Lessons learned

I learned a lot this Thanksgiving weekend. I learned what family means, I learned how to create memories with my children, I learned what it means to let go of what you thought was true but never really was. My daughters and I went to Baltimore to stay with my big little brother (he's the middle child, I'm the oldest) and his family. We were welcomed with open arms. My sister-in-law and I were both apprehensive about the week (they say family and fish go bad after 3 days, we were staying for 4) and we were both pleasantly surprised at how well the entire vacation went. The kids got along, the adults got along, we all helped out and we all enjoyed the company of each other.

My little little brother (the youngest of the 3) came in from California with his wife and daughter and we spent the days with them as well. Despite traveling many miles and being several hours jet lagged, we were able to enjoy having all of our children in one place, coming from across the country to land on my brother's doorstep, to be thankful for each other; to appreciate where we came from and where we are now; to be proud of each other for our accomplishment as adults, for the families and friends and lives that we created. We lost our mother when we were all too young, but we survived and we remain connected and we remain each other's biggest heroes and cheerleaders.

Thanksgiving itself brought extended family from states near and far and countries halfway around the world. I hadn't seen some of my relatives in years and some I had never met before, but we all joined together and we all reaffirmed the connection we had, because of our heritage and a shared family tree. I was overcome with emotion at being faced with relatives who have known me since I was an infant, who knew my mother, who stood in my parents' wedding. These aunts and uncles who remind me just how far I've come, from where I started, for where I am now. This love that we share that remains true and strong and is a bond that survives time and distance, so true, so comforting, so stable and lovely. I was so thankful for each of them, for the way I see them in my heart, for the way they hold me in theirs as well.

I also learned this Thanksgiving that some relationships will never be what I want or imagine. We can hope that our parents are different than they are, we can hope that they will live up to the image we have in our minds, we can pray that things will be different and things will change, but the reality is always there, just waiting to be accepted. This relationship of parent and child can be difficult and tenuous, but maybe it's in the accepting that our parents are not perfect that we can let go of the dreams that no longer serve us well. Maybe it's when we accept that we are adults ourselves, that we are parents ourselves, that we no longer need to hold on to what is not really there. Because the reality is that sometimes family fails us and wanting it to be different and wanting them to change and wanting them to be someone they are not and cannot be is simply a recipe for disappointment. I learned this Thanksgiving to let go of what I think should be and embrace instead, what I have in its place.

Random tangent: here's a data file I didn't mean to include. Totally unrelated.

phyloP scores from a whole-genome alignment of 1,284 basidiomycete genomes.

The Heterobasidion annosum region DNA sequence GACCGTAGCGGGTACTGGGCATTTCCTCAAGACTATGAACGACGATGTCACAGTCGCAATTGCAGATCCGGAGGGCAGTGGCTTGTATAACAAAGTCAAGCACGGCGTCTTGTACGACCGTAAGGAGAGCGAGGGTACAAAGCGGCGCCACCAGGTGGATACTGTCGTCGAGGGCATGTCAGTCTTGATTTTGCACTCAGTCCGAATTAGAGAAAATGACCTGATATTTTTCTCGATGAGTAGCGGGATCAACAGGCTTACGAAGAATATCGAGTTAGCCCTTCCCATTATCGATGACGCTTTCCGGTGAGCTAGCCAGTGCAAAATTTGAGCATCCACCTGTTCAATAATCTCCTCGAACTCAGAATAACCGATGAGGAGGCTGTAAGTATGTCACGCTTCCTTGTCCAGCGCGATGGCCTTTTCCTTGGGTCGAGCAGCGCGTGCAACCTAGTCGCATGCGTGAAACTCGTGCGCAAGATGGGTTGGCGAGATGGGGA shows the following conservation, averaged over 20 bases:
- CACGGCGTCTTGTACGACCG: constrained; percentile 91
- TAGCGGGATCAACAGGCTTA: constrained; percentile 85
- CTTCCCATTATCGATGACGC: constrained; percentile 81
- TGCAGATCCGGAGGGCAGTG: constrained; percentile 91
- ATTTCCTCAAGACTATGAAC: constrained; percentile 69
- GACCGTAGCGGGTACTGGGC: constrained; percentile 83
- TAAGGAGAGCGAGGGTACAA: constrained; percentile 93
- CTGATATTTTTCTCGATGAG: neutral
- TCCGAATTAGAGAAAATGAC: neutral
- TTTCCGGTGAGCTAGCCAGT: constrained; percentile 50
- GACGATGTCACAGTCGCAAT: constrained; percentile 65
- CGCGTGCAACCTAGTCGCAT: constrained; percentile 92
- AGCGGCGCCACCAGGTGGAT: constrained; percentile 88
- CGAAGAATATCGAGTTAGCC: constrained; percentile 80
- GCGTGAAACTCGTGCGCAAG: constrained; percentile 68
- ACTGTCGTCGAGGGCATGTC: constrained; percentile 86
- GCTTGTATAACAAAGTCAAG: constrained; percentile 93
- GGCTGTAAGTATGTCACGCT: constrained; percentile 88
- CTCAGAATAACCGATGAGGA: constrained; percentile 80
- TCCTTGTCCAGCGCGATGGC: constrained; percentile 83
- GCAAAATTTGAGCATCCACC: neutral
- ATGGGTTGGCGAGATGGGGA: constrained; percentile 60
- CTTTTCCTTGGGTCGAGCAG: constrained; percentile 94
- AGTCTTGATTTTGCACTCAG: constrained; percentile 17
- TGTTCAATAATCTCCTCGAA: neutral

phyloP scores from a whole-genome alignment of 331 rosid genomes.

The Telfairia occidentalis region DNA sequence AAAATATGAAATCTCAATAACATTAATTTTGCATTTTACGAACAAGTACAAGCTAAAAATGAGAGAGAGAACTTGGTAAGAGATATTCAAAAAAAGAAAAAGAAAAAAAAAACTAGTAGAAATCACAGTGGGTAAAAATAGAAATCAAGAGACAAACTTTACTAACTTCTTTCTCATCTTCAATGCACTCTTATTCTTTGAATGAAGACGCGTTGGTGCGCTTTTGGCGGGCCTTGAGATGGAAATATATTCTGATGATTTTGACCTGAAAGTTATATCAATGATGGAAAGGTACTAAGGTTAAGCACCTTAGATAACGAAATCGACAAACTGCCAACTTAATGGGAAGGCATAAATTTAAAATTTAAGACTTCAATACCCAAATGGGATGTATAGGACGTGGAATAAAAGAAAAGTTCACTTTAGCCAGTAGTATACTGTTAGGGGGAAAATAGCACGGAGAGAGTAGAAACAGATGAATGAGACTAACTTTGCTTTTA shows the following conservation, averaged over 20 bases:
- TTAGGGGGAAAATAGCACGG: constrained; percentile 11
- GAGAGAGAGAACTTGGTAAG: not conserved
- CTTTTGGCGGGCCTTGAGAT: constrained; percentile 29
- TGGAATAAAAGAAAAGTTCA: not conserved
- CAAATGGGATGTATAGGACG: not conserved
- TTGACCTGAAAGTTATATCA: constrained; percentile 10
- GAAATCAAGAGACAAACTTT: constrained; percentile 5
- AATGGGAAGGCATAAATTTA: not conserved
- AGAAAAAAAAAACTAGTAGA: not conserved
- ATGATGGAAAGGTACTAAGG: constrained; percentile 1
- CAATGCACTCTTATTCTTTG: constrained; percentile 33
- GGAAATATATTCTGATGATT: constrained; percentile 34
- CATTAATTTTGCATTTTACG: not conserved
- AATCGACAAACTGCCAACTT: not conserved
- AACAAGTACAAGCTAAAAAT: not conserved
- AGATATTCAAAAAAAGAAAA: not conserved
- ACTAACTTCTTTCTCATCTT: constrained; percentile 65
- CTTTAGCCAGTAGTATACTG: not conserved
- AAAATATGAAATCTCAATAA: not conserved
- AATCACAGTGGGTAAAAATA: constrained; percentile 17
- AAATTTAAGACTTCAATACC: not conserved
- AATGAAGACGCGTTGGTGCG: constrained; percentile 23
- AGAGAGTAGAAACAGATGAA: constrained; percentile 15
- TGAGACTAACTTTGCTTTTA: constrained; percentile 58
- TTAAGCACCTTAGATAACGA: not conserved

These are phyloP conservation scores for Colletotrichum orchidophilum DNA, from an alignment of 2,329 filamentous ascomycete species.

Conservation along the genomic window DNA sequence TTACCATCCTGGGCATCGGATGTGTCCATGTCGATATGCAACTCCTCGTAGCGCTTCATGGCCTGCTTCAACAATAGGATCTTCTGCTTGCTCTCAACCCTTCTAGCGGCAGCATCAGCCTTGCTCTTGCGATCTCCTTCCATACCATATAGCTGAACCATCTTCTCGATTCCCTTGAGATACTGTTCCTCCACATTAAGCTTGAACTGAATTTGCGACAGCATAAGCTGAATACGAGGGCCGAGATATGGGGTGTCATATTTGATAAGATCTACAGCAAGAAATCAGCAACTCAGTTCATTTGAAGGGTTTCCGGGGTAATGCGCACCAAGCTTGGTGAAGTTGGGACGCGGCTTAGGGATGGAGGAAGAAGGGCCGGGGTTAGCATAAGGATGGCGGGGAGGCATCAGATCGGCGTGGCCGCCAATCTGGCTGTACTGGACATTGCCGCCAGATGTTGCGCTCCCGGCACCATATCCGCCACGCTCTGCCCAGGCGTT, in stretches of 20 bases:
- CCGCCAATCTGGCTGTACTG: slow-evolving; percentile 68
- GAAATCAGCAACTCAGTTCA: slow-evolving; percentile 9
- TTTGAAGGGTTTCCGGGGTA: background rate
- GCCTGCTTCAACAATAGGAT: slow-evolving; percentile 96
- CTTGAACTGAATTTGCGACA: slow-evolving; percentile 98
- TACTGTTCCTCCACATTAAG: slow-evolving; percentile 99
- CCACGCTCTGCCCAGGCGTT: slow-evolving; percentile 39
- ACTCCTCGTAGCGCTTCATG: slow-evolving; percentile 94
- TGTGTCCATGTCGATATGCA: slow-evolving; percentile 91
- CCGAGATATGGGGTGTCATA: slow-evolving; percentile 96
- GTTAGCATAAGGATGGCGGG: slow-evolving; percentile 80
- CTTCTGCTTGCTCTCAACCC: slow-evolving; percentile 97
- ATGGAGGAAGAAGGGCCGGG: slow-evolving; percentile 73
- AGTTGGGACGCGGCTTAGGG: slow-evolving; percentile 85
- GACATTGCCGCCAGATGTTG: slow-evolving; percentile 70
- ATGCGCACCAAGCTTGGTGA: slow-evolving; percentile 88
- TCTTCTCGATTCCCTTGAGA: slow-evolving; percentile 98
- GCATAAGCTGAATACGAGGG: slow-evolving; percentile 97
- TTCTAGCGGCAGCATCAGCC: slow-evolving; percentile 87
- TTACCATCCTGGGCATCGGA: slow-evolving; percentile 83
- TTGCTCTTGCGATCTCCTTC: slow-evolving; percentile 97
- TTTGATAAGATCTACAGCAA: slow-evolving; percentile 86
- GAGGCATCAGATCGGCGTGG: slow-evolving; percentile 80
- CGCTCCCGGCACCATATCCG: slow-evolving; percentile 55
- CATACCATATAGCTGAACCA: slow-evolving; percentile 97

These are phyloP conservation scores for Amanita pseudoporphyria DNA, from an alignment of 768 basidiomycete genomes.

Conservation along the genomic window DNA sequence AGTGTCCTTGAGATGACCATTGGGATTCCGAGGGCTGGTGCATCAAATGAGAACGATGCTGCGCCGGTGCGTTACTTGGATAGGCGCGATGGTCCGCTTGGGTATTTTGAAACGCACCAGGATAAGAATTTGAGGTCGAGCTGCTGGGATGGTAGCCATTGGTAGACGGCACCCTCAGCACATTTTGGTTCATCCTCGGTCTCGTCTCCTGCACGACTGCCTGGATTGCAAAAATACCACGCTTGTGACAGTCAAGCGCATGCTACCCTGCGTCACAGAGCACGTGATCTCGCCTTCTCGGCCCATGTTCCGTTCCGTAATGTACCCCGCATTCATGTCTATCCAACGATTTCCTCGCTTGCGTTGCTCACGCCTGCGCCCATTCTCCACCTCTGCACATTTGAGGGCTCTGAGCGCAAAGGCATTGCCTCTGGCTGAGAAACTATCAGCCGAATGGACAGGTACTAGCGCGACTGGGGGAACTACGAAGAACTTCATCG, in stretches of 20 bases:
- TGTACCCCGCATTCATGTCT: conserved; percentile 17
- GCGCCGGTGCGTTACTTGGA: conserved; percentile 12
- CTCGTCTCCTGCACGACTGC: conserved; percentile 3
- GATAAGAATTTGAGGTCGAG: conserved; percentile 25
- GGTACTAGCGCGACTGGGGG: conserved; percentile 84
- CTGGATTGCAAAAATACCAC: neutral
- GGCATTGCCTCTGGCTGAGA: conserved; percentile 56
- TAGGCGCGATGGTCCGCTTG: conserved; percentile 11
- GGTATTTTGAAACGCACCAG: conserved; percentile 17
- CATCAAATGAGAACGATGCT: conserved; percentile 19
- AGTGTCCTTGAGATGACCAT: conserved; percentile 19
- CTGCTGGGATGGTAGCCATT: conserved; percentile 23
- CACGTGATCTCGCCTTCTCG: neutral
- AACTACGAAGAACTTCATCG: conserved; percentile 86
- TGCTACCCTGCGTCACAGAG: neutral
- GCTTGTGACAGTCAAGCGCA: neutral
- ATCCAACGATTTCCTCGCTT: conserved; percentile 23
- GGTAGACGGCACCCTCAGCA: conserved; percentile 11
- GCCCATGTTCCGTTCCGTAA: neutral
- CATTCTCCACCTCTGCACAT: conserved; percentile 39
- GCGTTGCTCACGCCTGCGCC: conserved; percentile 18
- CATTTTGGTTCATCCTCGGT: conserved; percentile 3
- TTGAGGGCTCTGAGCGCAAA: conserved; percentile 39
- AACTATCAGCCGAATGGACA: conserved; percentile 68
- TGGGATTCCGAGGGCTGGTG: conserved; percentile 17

What I have is a family with a shared past that has led us all on different paths. I am proud of my brothers, who have lived through difficulty and found true love. These boys who have grown into such strong, dependable, honest, trustworthy, funny, silly, straightforward, loving, secure men and fathers; they are what my mother would have wanted them to be. What I have are relatives whom I may not see often but who remain a constant source of history and love. What I have are children who are with me to make memories that weave into the fabric of my life and theirs as well. My children and my brothers, my uncles and aunts, my cousins and my parents are all a part of this fabric that line the path of where I used to be and where I am today. The memories may fade but they still exist and it's the lessons that we learn from them that lead us into tomorrow.

This is the life.